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International relations

Fourth Indonesian sailor dumped from Chinese boat, report claims

Jakarta investigates video showing sea burial off Somalia coast

A Chinese fishing vessel in the South China Sea: Another allegation has emerged of an Indonesian sailor dying following abuse on these ships.   © Reuters

JAKARTA -- A fourth dead Indonesian crew member was dumped overboard by a Chinese fishing vessel, this time off the coast of Somalia, according to new allegations under investigation by Indonesia following reports this month of similar sea burials.

Three videos recently posted on Facebook show a severely injured sailor believed to be Indonesian, and what appears to be his body being bagged and dropped into the sea. The post accompanying the clips alleges that Indonesian crew members were forced to work under inhumane conditions.

Destructive Fishing Watch, an advocacy group that monitors abusive practices in the industry, said last weekend it concluded that the body of an Indonesian sailor was dumped from a Chinese ship near Somalia in January.

The organization alleges that the sailor was kicked and beaten with iron pipes, then forced to work despite needing medical attention, leading to his death.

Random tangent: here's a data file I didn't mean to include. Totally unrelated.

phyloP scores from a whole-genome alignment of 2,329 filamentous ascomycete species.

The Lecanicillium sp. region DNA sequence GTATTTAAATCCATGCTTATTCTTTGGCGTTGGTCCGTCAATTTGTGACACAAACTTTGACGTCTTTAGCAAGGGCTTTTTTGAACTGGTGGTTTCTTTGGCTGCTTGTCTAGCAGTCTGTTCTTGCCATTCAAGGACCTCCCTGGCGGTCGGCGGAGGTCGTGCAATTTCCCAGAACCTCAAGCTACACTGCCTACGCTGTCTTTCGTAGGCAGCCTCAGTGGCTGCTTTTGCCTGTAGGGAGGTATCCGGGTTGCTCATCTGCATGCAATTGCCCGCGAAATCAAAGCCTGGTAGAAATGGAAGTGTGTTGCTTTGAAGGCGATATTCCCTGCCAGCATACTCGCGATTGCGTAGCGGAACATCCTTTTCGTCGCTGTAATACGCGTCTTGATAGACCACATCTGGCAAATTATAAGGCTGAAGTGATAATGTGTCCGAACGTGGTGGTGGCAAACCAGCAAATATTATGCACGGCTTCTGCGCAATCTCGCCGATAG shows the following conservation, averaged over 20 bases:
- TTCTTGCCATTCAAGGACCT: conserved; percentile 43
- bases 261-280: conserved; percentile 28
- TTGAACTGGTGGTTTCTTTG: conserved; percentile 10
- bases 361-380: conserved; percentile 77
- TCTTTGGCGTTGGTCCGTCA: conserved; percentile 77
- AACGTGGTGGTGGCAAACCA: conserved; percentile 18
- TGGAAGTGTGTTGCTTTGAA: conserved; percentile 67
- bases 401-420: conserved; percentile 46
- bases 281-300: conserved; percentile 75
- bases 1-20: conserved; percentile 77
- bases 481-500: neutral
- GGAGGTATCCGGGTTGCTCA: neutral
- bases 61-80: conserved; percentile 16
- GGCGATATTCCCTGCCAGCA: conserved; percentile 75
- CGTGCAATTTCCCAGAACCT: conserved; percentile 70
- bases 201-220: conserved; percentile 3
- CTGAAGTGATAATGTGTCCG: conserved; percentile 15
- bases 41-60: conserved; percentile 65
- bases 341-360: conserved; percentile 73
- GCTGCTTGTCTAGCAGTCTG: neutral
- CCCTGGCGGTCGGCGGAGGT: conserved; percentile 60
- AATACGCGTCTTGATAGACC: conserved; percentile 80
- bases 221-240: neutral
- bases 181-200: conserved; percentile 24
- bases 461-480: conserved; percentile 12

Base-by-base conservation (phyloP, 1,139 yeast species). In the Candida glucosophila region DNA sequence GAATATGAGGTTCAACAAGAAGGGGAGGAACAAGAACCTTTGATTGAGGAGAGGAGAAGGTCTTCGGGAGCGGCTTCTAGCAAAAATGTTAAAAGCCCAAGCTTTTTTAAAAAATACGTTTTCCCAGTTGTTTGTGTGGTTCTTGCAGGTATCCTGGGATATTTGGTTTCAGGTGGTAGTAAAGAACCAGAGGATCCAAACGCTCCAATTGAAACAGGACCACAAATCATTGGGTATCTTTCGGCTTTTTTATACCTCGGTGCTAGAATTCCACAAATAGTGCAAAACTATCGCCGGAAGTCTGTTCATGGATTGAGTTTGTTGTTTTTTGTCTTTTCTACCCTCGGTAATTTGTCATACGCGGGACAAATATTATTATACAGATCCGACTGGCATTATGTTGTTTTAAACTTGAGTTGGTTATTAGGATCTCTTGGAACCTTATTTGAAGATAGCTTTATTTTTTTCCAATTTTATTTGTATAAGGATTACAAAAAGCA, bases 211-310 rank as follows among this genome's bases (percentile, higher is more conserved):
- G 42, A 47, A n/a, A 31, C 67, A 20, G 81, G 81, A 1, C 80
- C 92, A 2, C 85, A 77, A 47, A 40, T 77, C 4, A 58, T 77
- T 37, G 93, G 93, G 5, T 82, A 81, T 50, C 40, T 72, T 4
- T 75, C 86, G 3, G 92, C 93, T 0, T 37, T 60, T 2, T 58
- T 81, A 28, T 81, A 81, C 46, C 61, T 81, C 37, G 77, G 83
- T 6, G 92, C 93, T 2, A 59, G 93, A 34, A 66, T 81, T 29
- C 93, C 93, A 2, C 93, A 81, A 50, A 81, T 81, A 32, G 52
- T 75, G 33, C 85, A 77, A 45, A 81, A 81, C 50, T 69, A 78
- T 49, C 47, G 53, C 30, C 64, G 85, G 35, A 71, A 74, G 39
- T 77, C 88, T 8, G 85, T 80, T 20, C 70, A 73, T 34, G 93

Indonesia's foreign ministry said Sunday that it contacted industry groups and the person who posted the clips to learn more about the incident. Indonesian ambassadors to China and Kenya, which borders Somalia, have been instructed to seek more information from local authorities.

Earlier this month, Jakarta pressed Beijing for an explanation of the sea burials of three Indonesian sailors in the Pacific Ocean between December and March. Lawyers for surviving crew members on the vessels allege the sailors were made to work extremely long hours while being underpaid, among other abuses.

A Chinese foreign ministry spokesman said last week that Beijing was investigating reports involving the three sailors and was in communication with Indonesia over the matter.

Jakarta by Monday identified three suspects from Indonesian staffing agencies who are accused of human trafficking. If found guilty, they could face three to 15 years in prison.

Indonesia's mission to the United Nations on May 8 urged the U.N. Human Rights Council to pay close attention to violations in the fisheries industry.

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